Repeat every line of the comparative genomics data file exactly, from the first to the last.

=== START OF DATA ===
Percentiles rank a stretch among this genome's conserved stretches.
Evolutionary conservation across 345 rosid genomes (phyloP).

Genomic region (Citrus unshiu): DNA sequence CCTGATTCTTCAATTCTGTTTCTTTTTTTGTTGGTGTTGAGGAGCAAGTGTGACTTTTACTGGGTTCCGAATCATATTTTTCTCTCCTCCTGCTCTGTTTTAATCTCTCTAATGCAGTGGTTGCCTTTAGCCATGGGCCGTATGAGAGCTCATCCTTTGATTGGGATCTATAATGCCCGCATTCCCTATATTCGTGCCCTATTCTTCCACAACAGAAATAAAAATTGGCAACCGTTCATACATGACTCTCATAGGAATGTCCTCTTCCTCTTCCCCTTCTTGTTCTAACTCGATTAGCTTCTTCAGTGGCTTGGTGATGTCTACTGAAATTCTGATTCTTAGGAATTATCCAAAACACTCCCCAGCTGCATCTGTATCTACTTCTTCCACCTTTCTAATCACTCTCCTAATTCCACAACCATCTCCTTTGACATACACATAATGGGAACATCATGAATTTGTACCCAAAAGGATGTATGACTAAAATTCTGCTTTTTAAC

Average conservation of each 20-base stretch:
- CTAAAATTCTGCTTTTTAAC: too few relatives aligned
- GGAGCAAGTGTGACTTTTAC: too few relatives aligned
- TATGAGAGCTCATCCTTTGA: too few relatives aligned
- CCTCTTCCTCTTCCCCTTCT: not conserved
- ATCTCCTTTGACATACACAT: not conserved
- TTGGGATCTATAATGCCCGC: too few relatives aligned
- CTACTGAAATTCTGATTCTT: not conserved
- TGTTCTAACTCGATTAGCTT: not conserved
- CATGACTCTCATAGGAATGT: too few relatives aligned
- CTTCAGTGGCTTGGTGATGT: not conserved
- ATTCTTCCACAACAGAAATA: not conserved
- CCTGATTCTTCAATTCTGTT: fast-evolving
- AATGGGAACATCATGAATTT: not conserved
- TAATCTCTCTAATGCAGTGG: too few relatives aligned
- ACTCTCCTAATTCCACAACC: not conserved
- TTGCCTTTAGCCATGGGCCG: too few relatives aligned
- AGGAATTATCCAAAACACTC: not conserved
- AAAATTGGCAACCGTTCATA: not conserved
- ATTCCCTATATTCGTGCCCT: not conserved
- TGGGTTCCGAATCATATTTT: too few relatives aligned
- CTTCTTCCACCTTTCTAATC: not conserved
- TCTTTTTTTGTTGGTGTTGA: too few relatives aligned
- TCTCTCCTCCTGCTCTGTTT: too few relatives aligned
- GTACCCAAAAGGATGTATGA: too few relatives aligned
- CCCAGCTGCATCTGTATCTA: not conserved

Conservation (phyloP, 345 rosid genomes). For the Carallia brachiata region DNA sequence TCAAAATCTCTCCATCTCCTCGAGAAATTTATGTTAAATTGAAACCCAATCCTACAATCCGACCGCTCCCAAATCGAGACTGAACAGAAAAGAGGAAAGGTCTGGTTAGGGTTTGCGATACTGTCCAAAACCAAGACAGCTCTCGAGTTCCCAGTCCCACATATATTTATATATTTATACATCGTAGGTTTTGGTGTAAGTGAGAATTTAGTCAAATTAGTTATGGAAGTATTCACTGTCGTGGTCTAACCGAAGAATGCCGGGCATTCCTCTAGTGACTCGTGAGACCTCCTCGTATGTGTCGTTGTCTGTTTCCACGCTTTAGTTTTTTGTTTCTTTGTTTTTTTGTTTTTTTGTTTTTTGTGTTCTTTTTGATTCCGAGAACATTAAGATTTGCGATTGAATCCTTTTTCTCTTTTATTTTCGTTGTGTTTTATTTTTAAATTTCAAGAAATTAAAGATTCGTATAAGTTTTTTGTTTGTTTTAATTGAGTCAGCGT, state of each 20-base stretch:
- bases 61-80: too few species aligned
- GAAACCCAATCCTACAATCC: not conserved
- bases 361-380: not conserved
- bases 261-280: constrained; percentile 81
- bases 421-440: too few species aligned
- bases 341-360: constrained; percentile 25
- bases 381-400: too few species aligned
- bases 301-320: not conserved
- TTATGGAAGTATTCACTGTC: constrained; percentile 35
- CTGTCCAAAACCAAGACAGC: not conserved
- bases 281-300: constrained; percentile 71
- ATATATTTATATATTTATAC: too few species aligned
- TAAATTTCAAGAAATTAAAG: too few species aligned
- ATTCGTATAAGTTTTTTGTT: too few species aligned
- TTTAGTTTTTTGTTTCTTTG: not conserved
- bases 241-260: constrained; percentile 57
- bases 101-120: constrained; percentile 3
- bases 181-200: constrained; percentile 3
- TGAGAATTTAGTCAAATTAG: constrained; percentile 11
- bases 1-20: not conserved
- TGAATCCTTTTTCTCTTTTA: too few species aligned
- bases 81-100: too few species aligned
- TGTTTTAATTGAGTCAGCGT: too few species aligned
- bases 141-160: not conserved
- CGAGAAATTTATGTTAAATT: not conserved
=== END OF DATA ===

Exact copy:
Percentiles rank a stretch among this genome's conserved stretches.
Evolutionary conservation across 345 rosid genomes (phyloP).

Genomic region (Citrus unshiu): DNA sequence CCTGATTCTTCAATTCTGTTTCTTTTTTTGTTGGTGTTGAGGAGCAAGTGTGACTTTTACTGGGTTCCGAATCATATTTTTCTCTCCTCCTGCTCTGTTTTAATCTCTCTAATGCAGTGGTTGCCTTTAGCCATGGGCCGTATGAGAGCTCATCCTTTGATTGGGATCTATAATGCCCGCATTCCCTATATTCGTGCCCTATTCTTCCACAACAGAAATAAAAATTGGCAACCGTTCATACATGACTCTCATAGGAATGTCCTCTTCCTCTTCCCCTTCTTGTTCTAACTCGATTAGCTTCTTCAGTGGCTTGGTGATGTCTACTGAAATTCTGATTCTTAGGAATTATCCAAAACACTCCCCAGCTGCATCTGTATCTACTTCTTCCACCTTTCTAATCACTCTCCTAATTCCACAACCATCTCCTTTGACATACACATAATGGGAACATCATGAATTTGTACCCAAAAGGATGTATGACTAAAATTCTGCTTTTTAAC

Average conservation of each 20-base stretch:
- CTAAAATTCTGCTTTTTAAC: too few relatives aligned
- GGAGCAAGTGTGACTTTTAC: too few relatives aligned
- TATGAGAGCTCATCCTTTGA: too few relatives aligned
- CCTCTTCCTCTTCCCCTTCT: not conserved
- ATCTCCTTTGACATACACAT: not conserved
- TTGGGATCTATAATGCCCGC: too few relatives aligned
- CTACTGAAATTCTGATTCTT: not conserved
- TGTTCTAACTCGATTAGCTT: not conserved
- CATGACTCTCATAGGAATGT: too few relatives aligned
- CTTCAGTGGCTTGGTGATGT: not conserved
- ATTCTTCCACAACAGAAATA: not conserved
- CCTGATTCTTCAATTCTGTT: fast-evolving
- AATGGGAACATCATGAATTT: not conserved
- TAATCTCTCTAATGCAGTGG: too few relatives aligned
- ACTCTCCTAATTCCACAACC: not conserved
- TTGCCTTTAGCCATGGGCCG: too few relatives aligned
- AGGAATTATCCAAAACACTC: not conserved
- AAAATTGGCAACCGTTCATA: not conserved
- ATTCCCTATATTCGTGCCCT: not conserved
- TGGGTTCCGAATCATATTTT: too few relatives aligned
- CTTCTTCCACCTTTCTAATC: not conserved
- TCTTTTTTTGTTGGTGTTGA: too few relatives aligned
- TCTCTCCTCCTGCTCTGTTT: too few relatives aligned
- GTACCCAAAAGGATGTATGA: too few relatives aligned
- CCCAGCTGCATCTGTATCTA: not conserved

Conservation (phyloP, 345 rosid genomes). For the Carallia brachiata region DNA sequence TCAAAATCTCTCCATCTCCTCGAGAAATTTATGTTAAATTGAAACCCAATCCTACAATCCGACCGCTCCCAAATCGAGACTGAACAGAAAAGAGGAAAGGTCTGGTTAGGGTTTGCGATACTGTCCAAAACCAAGACAGCTCTCGAGTTCCCAGTCCCACATATATTTATATATTTATACATCGTAGGTTTTGGTGTAAGTGAGAATTTAGTCAAATTAGTTATGGAAGTATTCACTGTCGTGGTCTAACCGAAGAATGCCGGGCATTCCTCTAGTGACTCGTGAGACCTCCTCGTATGTGTCGTTGTCTGTTTCCACGCTTTAGTTTTTTGTTTCTTTGTTTTTTTGTTTTTTTGTTTTTTGTGTTCTTTTTGATTCCGAGAACATTAAGATTTGCGATTGAATCCTTTTTCTCTTTTATTTTCGTTGTGTTTTATTTTTAAATTTCAAGAAATTAAAGATTCGTATAAGTTTTTTGTTTGTTTTAATTGAGTCAGCGT, state of each 20-base stretch:
- bases 61-80: too few species aligned
- GAAACCCAATCCTACAATCC: not conserved
- bases 361-380: not conserved
- bases 261-280: constrained; percentile 81
- bases 421-440: too few species aligned
- bases 341-360: constrained; percentile 25
- bases 381-400: too few species aligned
- bases 301-320: not conserved
- TTATGGAAGTATTCACTGTC: constrained; percentile 35
- CTGTCCAAAACCAAGACAGC: not conserved
- bases 281-300: constrained; percentile 71
- ATATATTTATATATTTATAC: too few species aligned
- TAAATTTCAAGAAATTAAAG: too few species aligned
- ATTCGTATAAGTTTTTTGTT: too few species aligned
- TTTAGTTTTTTGTTTCTTTG: not conserved
- bases 241-260: constrained; percentile 57
- bases 101-120: constrained; percentile 3
- bases 181-200: constrained; percentile 3
- TGAGAATTTAGTCAAATTAG: constrained; percentile 11
- bases 1-20: not conserved
- TGAATCCTTTTTCTCTTTTA: too few species aligned
- bases 81-100: too few species aligned
- TGTTTTAATTGAGTCAGCGT: too few species aligned
- bases 141-160: not conserved
- CGAGAAATTTATGTTAAATT: not conserved